Many farmers do report higher output with GE crops — initially. But over time, the promise of high yields erodes. The rain of synthetic fertilizers and pesticides wears out the soil, and promotes super weeds. And that’s not counting the collateral damage to the river systems and water supplies. Each farming season, the fertilizer and pesticide runoff from America’s heartland pollutes rivers and produces marine life-killing algal blooms as far away as the Gulf of Mexico. There one food system does combat with another as the algal blooms choke off shrimp and oyster production.

If biotech farming bursts from the gate like a hare, organic production is the tortoise. It may take a couple years to work the soil back to health with compost and natural fertilizers, but then, studies show, organic methods can produce robust yields.

Even if those yields aren’t quite up to the level of those produced by GE farming — and some studies show they are — Kastel argues that Americans should be looking at the tradeoffs. “Maybe you can grow more bushels per acre, but if the food is less healthy, the ground is less healthy, you’re putting toxics into our water and air, is this good?”

One person commenting on Dow’s 2, 4-D proposal portrayed the contrast in the two farming approaches this way: “The only thing you used to need on a farm was a hat to keep the sun off your face, a tobacco chew for the dust. Now you need a whole suit and respirator.”

Chemical farming has another insidious side, it threatens organic farms as sure as if it were an anvil hanging overhead, according to Feldman. When the federal government bows to chemical companies, it fails in its obligation to protect organic farmers, whose fields can be contaminated by pollen from engineered crops nearby, he said.

The government revealed how it favors chemical companies last year when it approved GE alfalfa, a crop that has never needed pesticides to grow well, he said. In doing so, it put organic milk at risk, because organic dairy operations depend upon organic alfalfa to feed their herds. If the GE varieties contaminate the organic alfalfa fields, organic dairy farmers could face feed shortages, and that would directly consumers, who’ve been buying more organic milk every year.

“If you go to Monsanto’s website, they will teach you that GE foods are going to help us feed the world, have lower impacts on the environment, and increase our yields, George Kimbrell, an attorney for the Center for Food Safety told an audience last spring. “The most recent myth is that they are going to help us solve global warming. The most basic myth is that GE is the same as conventional breeding. None of these claims are true.”

The reason GE systems fail, Kimbrell told those gathered at a Beyond Pesticides meeting, is that this type of breeding goes far beyond conventional cross-breeding to improve plants: “Basically it’s gene splicing using recombinant DNA technology. It’s inserting a gene from a species that would never breed in nature into another species. So you have a flounder [fish] gene that goes into a tomato.”

“The most prevalent form of GE crops are Roundup Ready. They use a soil bacterium gene, which Monsanto found in the wasteland of its backyard, that was the only thing alive that could survive all the polluted chemicals and [the] Roundup that was coming out of its factory. They took the genes from it and inserted it using a virus into plants. Lo and behold, the plants became resistant to Roundup as well.”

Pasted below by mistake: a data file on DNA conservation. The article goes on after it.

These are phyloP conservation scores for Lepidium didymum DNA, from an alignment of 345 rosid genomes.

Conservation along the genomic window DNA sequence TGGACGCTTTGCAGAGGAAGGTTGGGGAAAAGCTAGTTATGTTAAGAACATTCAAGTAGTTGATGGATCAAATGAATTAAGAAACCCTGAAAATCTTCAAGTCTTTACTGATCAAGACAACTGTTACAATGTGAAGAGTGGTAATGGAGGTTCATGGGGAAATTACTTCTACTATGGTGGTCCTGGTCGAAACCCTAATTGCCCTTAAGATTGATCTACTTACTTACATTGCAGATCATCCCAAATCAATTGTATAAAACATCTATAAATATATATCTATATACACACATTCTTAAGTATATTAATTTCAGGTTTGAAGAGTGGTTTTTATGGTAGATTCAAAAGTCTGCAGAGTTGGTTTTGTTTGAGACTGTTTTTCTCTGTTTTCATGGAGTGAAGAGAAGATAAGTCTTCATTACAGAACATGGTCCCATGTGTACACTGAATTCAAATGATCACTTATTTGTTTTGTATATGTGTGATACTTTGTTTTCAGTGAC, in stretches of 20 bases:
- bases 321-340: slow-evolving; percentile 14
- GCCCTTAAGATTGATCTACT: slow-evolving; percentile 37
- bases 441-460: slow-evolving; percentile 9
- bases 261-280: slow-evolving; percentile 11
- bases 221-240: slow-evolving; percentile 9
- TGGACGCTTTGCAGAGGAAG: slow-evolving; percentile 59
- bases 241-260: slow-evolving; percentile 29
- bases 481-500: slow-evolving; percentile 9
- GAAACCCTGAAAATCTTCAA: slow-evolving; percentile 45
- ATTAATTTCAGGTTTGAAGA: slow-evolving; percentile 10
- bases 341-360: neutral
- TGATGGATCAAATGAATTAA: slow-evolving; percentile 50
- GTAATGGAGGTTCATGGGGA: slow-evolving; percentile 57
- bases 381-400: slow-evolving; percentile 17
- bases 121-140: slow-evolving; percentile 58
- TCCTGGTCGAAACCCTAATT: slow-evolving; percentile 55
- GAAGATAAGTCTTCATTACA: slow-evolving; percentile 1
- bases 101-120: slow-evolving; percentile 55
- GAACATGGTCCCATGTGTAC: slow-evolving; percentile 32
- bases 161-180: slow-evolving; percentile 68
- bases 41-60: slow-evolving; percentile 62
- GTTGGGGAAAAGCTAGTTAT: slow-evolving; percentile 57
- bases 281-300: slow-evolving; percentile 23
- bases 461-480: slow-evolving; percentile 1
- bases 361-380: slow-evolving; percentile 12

Kimbrell says that 80 percent of GE crops are “pesticide promoting,” meaning they do not increase yields, but they do increase the use of pesticides – such as Monsanto’s cornerstone product, Roundup.

When this manipulation fails after a few years, and the weeds resist the chemical drenching farmers must up the ante, using more and more herbicides each growing season.

The evidence of this vicious cycle is in the numbers, says Feldman, explaining that US farmers now use more than 10 times the Roundup they used in 2000.

Environmental and food safety advocates say this system cannot hold. In addition to the damage to soils and waterways, they believe the ever mounting use of GE crops and their attendant pesticides and herbicides is creating less healthy food in two ways:

  • It leaves pesticide residues on the crops, and even though those are set to remain below certain levels, the thresholds are not indisputably safe).
  • The crops are engineered in ways we don’t fully understand.

This latter issue, of genetically modified food has not been well studied, and pronouncements range from “it’s completely safe” to it’s fundamentally a new food, the product of gene manipulation and potentially capable of interfering with human gene replication (and therefore triggering disease).

Dow AgroSciences points to approval by the US Food and Drug Administration (FDA) for its GE products as showing that the foods produced are safe. For instance, in a statement about its recently approved GE corn and soybeans, bred to work with Dow’s “Enlist” weed control system, a spokesman noted that the FDA considers the crops to be “not materially different in any respect relevant to food or feed safety from corn varieties on the market.”

Organic advocates say that’s hollow assurance from companies that have engineered not just the plants, but a cycle of profiteering in agricultural chemicals.

While the debate over whether GE crops are safe or harmful continues, the effects of pesticide residues on fields, farmers and food is more clear cut, organic advocates say.

“The problem with all these pesticides and herbicides is that they’re designed to kill,” says Kastel. “Is it any surprise that they’re dangerous?”

  • The public has until February 27 to comment on the Dow’s application for it’s new GE corn, which is resistant to 2, 4-D. People can read the petition and get directions for comments at this federal government website.

Copyright © 2012 Green Right Now | Distributed by GRN Network